Moore said the West Sacramento officer told him the flash suppressor on the Ruger was illegal in California, but Moore said he was not aware of that law and had purchased the weapon with the suppressor already attached.
Moore said police also found a jar with 100 grams of marijuana in the trunk. Moore showed what he said was a medical marijuana card in the video, saying he obtained it for pain for a gunshot wound he had suffered a year earlier while working as a guard. Moore said he had been on disability for that injury and had recently received an $8,000 payment from the California Victim Compensation Board related to that incident.
The board would not confirm that payment Thursday.
Moore said he had $500 in one hundred dollar bills in his wallet from that payment, and $4,700 in the pocket of the San Francisco 49ers jacket he was wearing, he said. Moore said police found both sums of cash and took them into evidence, alleging they were proceeds from drug sales.
Moore said he believed the officer had racially profiled him and that he did not believe he broke any laws.
The Yolo case came as Moore was also facing problems in Sacramento.
In 2007, Moore was arrested on three misdemeanor counts in Sacramento County. Two charges related to domestic violence were later dismissed and he pleaded no contest to a single charge of disturbing the peace.
He was placed on informal three-year probation in August 2008.
In that instance, Moore was allegedly in an altercation at his mother’s house, according to neighbor Sylvia Nast, who lived at the end of the College Glen cul-de-sac where the incident occurred. Nast said soon after that Moore came to her home to ask if he could borrow her phone. Nast said Moore’s mother followed and warned her not to interact with her son because he was “dangerous.”
Police were called and Moore was arrested at gunpoint, Nast said.
“When he had my cellphone, there was just a look in his eyes and the way he carried himself,” Nast said.
It was one of several times police were called about Moore, she said.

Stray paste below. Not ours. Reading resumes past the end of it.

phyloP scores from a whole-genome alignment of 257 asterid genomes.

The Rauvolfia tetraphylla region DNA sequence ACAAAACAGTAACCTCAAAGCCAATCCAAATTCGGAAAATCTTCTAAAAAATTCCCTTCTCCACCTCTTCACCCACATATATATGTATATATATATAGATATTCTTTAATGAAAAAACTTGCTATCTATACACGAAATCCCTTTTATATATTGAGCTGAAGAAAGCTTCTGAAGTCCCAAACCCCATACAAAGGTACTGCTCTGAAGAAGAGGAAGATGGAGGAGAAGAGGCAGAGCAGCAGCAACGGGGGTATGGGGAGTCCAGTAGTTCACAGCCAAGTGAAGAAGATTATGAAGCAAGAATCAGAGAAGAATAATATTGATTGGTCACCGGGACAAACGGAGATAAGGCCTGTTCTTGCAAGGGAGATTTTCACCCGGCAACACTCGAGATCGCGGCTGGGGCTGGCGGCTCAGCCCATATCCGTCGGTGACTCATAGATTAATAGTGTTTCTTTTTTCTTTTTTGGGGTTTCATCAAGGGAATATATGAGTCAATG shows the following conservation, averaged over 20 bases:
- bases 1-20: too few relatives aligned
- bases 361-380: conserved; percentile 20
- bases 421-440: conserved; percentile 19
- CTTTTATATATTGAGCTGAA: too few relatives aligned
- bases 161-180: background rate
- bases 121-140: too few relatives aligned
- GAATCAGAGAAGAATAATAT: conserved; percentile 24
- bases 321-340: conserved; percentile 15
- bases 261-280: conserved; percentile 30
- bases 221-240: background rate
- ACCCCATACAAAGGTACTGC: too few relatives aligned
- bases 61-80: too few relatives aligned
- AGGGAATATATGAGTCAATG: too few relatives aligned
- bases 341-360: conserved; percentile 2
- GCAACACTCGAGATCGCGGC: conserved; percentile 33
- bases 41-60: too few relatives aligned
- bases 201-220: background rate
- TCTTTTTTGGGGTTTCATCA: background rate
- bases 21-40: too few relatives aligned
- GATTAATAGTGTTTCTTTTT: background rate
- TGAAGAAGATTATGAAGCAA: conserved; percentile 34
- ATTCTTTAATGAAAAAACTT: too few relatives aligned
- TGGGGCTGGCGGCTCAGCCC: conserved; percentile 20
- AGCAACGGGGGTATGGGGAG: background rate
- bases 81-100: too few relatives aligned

Hamlin Nast, Sylvia Nast’s mother who lives with her, said at other times Moore was “courteous” and “nice.” When the Nasts’ dog had puppies, they gave one to Moore.
In 2003, Moore was tried for three felony counts for assault with a deadly weapon and firing a weapon at an inhabited dwelling or vehicle. A jury acquitted him of the assault charges and the third charge was dismissed.
Moore was apparently staying with his mother in Rancho Cordova before the Monday shooting occurred, according to neighbors there. People in that neighborhood described Moore as “angry” and “unstable” at times, though he could also be civil.
Phillip Wayne, who lives next door to Moore’s mother, said he had an incident about two years ago with Moore after his father-in-law backed into Moore’s car.
“He just had a temper, that’s all I can tell you,” Wayne said. Moore “just couldn’t handle the situation correctly. I told him, ‘Dude, just leave me alone. Don’t come to my house.’ ”
Wayne said he’d had no trouble with Moore since.
Wayne said that Moore’s mother was well regarded in the neighborhood and dressed up as an elf at Christmas to pass out toys to area children. He said he was sad to hear that Moore allegedly killed a deputy and injured another.
“I don’t know what happened,” Wayne said. “He just made a bad decision, couldn’t keep his temper together.”